Kids and exercise: 7 minutes a day keeps the doctor away

Seven minutes doesn't sound like a long time.

But contrary to what most doctors have conventionally believed, just a few minutes of daily physical activity may be all it takes to keep kids healthy.

The scary part? Most children aren't even getting that.

Go vigorous or go home

Research at the University of Alberta--funded in part by the Canadian Diabetes Association--found that just seven minutes a day is all it takes for children to significantly improve their health and reduce their risk for dangerous conditions like obesity and diabetes. The key, however, is that this physical activity must be vigorous.

After reviewing data on more than 600 children, researchers found that kids spend about 70 percent of their time sitting down, 23 percent engaged in "light" activity, 7 percent doing moderate physical activity and--here's the kicker--only 0.6 percent of their time doing vigorous physical activity. The study also found that boys were slightly more active than girls and that weekends were the time when children were least active.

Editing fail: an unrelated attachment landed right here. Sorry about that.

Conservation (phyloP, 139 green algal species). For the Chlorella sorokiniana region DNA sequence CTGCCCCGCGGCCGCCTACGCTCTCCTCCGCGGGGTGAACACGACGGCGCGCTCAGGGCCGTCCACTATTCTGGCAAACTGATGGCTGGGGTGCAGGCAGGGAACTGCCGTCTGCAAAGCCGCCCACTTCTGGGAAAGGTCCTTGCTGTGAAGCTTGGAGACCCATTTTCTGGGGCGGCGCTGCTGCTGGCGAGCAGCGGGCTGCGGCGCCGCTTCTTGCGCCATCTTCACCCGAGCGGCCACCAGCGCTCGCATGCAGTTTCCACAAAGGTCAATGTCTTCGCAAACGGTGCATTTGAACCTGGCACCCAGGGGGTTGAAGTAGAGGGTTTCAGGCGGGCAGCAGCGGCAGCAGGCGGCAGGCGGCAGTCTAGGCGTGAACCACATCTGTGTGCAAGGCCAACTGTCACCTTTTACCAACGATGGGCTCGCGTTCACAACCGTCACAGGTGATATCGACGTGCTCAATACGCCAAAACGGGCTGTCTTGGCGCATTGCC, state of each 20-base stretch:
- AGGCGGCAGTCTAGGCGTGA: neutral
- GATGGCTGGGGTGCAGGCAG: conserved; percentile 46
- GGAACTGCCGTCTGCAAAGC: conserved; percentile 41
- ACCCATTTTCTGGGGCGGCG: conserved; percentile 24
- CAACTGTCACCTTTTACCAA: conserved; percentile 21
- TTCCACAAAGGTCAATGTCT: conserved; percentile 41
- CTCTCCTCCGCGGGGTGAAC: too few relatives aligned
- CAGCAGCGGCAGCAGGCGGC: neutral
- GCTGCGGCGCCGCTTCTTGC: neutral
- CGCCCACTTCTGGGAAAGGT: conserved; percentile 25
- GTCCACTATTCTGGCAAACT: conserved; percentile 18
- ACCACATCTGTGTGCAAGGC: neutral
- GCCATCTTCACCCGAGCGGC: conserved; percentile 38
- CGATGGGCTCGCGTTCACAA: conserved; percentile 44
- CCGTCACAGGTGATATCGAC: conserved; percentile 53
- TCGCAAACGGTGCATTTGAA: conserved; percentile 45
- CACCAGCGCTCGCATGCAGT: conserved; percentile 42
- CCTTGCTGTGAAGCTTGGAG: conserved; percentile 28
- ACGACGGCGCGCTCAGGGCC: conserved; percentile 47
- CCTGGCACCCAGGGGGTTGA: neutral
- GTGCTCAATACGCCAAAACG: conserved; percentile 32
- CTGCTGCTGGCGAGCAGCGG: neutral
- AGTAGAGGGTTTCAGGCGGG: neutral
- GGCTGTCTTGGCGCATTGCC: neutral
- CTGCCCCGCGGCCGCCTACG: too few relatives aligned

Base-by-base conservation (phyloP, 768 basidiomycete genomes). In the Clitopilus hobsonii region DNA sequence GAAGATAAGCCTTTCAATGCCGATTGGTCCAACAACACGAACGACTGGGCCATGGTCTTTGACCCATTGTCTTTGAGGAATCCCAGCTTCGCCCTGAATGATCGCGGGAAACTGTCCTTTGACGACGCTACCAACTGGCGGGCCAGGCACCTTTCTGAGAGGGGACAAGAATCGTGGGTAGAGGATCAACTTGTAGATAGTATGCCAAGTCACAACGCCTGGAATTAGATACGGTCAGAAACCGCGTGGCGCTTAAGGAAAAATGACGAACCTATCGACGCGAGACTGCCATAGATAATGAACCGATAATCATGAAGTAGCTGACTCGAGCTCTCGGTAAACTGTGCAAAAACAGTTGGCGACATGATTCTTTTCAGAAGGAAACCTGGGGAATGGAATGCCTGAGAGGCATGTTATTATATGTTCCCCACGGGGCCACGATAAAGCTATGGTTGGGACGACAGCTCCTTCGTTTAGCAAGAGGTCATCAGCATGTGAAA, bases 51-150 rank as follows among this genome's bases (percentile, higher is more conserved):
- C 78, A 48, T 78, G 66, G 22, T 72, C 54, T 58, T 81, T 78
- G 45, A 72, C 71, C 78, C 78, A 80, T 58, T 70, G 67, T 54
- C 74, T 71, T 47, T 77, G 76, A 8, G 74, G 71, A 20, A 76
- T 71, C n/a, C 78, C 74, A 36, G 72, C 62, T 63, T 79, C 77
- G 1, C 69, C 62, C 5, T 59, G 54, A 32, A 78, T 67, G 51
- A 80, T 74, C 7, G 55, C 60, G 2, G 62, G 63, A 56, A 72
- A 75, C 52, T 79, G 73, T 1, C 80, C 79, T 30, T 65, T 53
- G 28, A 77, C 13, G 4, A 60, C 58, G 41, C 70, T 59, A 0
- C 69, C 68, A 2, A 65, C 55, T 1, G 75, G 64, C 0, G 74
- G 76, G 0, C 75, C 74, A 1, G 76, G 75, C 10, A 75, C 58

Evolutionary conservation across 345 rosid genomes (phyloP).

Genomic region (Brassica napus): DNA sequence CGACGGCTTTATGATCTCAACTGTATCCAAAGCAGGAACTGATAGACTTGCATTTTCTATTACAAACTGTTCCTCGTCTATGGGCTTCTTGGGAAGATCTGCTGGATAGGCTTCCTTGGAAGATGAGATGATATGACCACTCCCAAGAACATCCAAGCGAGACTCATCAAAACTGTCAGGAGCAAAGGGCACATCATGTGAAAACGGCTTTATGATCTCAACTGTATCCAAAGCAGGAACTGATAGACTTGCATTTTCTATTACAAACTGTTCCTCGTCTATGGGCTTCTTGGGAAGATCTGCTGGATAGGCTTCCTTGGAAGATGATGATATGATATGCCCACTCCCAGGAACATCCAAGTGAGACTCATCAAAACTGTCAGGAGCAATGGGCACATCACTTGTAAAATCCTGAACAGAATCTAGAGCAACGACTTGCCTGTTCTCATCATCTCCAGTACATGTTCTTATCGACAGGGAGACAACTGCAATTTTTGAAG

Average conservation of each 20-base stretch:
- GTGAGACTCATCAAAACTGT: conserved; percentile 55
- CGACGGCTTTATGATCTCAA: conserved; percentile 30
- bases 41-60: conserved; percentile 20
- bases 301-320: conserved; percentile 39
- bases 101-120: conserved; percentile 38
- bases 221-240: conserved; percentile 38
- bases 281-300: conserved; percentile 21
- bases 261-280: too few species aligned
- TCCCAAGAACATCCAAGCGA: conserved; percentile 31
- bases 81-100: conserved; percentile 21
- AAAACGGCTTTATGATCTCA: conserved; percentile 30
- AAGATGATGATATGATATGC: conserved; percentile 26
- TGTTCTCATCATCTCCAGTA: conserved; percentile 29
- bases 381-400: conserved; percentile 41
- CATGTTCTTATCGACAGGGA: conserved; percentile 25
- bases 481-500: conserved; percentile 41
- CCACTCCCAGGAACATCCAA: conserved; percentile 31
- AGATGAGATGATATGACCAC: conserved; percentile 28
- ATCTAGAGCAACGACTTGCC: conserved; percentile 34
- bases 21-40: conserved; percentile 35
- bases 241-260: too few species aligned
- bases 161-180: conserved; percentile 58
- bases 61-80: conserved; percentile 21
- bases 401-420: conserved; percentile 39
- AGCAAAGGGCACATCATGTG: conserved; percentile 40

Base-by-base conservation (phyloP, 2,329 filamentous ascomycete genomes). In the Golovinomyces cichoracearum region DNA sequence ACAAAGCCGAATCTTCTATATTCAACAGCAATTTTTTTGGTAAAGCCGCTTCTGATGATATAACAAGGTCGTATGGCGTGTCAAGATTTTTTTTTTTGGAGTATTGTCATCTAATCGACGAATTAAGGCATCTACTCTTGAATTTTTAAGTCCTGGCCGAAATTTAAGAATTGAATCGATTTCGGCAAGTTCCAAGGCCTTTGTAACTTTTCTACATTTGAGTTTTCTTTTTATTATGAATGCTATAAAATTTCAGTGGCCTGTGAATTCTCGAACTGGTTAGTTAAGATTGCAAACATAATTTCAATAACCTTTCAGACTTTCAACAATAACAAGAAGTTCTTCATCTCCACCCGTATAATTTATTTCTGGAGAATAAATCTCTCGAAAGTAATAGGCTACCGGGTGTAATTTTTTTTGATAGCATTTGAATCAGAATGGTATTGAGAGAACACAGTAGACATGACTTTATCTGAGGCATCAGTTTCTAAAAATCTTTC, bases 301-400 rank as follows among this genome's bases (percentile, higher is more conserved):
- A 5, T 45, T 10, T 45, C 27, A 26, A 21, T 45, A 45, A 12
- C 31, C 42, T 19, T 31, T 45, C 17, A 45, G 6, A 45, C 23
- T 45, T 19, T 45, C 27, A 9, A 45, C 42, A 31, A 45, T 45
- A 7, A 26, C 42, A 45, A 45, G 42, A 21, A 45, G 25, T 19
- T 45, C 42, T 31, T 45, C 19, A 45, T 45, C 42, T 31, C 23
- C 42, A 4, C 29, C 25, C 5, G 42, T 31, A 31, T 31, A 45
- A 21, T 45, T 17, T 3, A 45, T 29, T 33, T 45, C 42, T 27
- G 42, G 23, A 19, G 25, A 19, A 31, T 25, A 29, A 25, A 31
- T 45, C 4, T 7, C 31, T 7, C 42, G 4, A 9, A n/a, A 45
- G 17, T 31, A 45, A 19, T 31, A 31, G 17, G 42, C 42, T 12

Intensity is key

Richard Lewanczuk, a researcher with the Faculty of Medicine & Dentistry at the University of Alberta, says that kids may not need a lot of physical activity, but the intensity of it certainly matters:

"This research tells us that a brisk walk isn't good enough. Kids have to get out and do a high-intensity activity in addition to maintaining a background of mild to moderate activity. There's a strong correlation between obesity, fitness and activity. Activity and fitness is linked to a reduction in obesity and good health outcomes."

Surprisingly enough, the researchers didn't see health benefits happen when kids upped their levels of moderate activity--even when this activity was consistent. They also found there was no data to back up the theory that children can be overweight and fit--a notion that can sometimes hold true for adults.

Lewanczuk hopes the findings of the study can help schools and daycare programs develop better guidelines for physical education and implement more mandatory physical activity.

Source: Science Daily

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